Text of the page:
Lawrence Upton

is a sound & graphic artist; performer; and poet. He works collaboratively and solo.Since 2008, he has been AHRC Creative Research Fellow in Goldsmiths’ Department of Music. He made text-sound composition at Fylkingen in Stockholm from 1974 until 1978. Later, he worked with cris cheek, Erik Vonna-Michell and others. During the 1990s, he renewed  and expanded collaborative working with Bob Cobbing (1920 – 2002), producing 12 publications, one of which is the 300 part Domestic Ambient Noise (2000, Writers Forum) whilst continuing his solo practice.
Since 2004, he has been making multi-media pieces, especially with John Levack Drever, a collaboration he regards as being of major significance in his artistic career; and extending his solo practice in a number of directions.
Recently, he made the sound-track to William English’s film Still and has a number of other projects relating sound art to film under weigh.


John Levack Drever

is a sonic artist and soundscape researcher focusing on background noise and human utterance. Commissions range from the Groupe de Recherches Musicales (1999) to Royal Society for the Protection of Birds (2002). He was the final chair of Sonic Arts Network and a co-founder and chair of the UK and Ireland Soundscape Community, a regional branch of the World Forum for Acoustic Ecology. His PhD from Dartington College of Arts, awarded in 2001, was titled, ‘Phonographies: Practical and Theoretical Explorations into Composing with Disembodied Sound’. Vitally, much of his output is collaborative including projects with Geoff Cox, Rachel Gomme, Alice Oswald, Alaric Sumner, Tony Thatcher, Lawrence Upton, and Louise K. Wilson, and he is a member of Blind Ditch. He is a Senior Lecturer in Music and head of the Unit for Sound Practice Research at Goldsmiths, University of London.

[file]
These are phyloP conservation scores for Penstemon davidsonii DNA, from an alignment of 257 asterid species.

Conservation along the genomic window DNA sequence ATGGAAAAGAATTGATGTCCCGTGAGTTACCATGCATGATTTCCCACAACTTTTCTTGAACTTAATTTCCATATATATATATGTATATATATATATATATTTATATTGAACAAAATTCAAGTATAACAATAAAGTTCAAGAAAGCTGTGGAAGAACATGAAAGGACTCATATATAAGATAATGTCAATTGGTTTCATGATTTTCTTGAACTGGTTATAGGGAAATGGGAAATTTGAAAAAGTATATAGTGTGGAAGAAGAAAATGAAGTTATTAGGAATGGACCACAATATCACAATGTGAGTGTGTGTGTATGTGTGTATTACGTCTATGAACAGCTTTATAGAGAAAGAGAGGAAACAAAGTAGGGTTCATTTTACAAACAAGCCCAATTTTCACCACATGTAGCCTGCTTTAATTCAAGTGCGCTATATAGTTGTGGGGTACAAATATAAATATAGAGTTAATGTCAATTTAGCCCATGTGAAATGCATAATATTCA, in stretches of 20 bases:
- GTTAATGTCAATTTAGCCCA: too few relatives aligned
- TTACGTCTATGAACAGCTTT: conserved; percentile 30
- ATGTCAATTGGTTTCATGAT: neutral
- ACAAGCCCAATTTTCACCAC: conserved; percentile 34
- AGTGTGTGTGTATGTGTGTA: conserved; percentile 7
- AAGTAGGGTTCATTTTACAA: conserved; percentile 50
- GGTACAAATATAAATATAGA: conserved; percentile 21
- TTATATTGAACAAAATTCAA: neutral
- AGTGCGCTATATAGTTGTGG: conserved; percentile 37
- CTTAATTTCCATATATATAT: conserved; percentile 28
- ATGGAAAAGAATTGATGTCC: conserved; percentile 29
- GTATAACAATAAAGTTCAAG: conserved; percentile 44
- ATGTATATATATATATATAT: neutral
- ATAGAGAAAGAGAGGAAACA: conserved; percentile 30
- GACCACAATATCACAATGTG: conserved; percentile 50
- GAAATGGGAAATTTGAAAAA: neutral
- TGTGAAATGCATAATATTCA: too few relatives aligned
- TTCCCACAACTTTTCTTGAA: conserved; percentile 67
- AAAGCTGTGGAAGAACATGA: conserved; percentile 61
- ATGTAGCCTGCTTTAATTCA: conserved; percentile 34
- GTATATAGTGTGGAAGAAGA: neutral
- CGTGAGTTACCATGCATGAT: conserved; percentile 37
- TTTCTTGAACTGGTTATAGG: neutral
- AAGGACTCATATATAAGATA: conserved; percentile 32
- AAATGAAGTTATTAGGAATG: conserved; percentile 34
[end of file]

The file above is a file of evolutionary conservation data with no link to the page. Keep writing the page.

NAMELY for Peter Manson (2009) (extract)



John Levack Drever and Lawrence Upton tend, as here, to use sets of “visual poems” as what they call ‚indicative scores‘.


Upton makes the scores in a poetic tradition. In ‚NAMELY for Peter Manson‘, the source material are the letters of Peter Manson’s name. These are treated, in this case, by being stretched and overlaid using computer packages. Each is “sound sung”, a process analogous to but not the same as "extended voice technique".


The score as such includes information on the order in which each image is performed and the duration of that performance. Usually, they have presented the images both to themselves and the audience by means of an electronic slide show.


Before the performance, studio recordings are made by Upton with which Drever composes pre-recorded elements. During the performance, these pre-composed elements are played back and mixed in real time with Upton’s live voice; and further treated.This results in a complexity of feedback loops with both artists composing in real time.